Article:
Tag Archives: 18th Century

1673: Life Being So Short and Books So Plentiful

In 1673, Antonio Magliabechi became librarian to Cosimo III de’ Medici, Grand Duke of Tuscany. He was an eruidite scholar, fluent in Latin, Greek and Hebrew, and—according to his contemporary and biographer Giacinto Gimma—versed in physics, mathematics, rhetoric, grammar, history, … Continue reading

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1792: A Serious Social Menace

One afternoon in 1792, Lady Almeria Braddock and a certain Mrs. Elphinstone were having tea when the following exchange occurred: Mrs Elphinstone: “You have been a very beautiful woman.” Lady Almeria: “Have been? What do you mean by ‘have been’?” … Continue reading

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1784: Whimsical Associations

From Paul Fussell’s Poetic Meter and Poetic Form (1965): “In ‘The Poplar Field’ …William Cowper…unwittingly allows the whimsical associations of triple meter to work against him.” The poplars are felled, farewell to the shade And the whispering sound of the … Continue reading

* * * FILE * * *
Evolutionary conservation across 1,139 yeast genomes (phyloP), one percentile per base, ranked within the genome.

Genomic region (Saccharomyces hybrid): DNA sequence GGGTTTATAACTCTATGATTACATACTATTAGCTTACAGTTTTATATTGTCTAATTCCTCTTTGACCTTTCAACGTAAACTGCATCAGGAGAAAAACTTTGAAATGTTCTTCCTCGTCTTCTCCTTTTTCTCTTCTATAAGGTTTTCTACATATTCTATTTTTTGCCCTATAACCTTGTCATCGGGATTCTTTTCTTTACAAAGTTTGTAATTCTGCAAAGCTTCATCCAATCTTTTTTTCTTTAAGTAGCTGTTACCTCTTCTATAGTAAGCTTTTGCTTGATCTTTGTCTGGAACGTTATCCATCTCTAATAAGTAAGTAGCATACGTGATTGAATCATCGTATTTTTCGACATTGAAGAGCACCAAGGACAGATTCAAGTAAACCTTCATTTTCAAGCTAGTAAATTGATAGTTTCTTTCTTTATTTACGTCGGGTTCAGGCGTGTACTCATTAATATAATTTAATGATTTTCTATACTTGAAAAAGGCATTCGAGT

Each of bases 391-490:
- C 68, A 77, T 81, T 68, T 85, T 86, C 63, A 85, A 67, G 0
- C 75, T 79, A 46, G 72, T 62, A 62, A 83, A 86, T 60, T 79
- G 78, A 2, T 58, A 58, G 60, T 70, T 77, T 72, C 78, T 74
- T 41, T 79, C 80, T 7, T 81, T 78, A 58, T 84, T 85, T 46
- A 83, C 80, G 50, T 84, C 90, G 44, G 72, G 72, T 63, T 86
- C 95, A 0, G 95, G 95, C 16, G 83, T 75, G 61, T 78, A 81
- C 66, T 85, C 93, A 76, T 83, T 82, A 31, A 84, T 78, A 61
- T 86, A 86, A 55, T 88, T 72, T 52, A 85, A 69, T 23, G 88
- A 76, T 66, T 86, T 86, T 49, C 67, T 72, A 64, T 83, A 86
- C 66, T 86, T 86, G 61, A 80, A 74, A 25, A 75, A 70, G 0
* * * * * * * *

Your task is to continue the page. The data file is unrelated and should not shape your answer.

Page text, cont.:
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1720: Women Working

Giacomo Ceruti: Women Working on Pillow Lace (c. 1720)

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1791: Picking Clams

Utagawa Toyokuni: Picking Clams (ca. 1791)

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1943: Workers and Paintings

Honoré Sharrer: Workers and Paintings (1943) I can’t identify all the paintings in this painting. Leave a comment if you can fill in the blanks:                   Hugo Gellert : Free Man’s Duties (No 4) … Continue reading

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1740: Thangka Depicting Vajrabhairava

Thangka Depicting Vajrabhairava (1740) This thangka, a type of Tibetan painting that uses ground mineral pigment on cotton or silk, shows Yamantaka Vajrabhairava, a deity in the Gelug sect of Tibetan Buddhism. He is shown with nine heads (the largest … Continue reading

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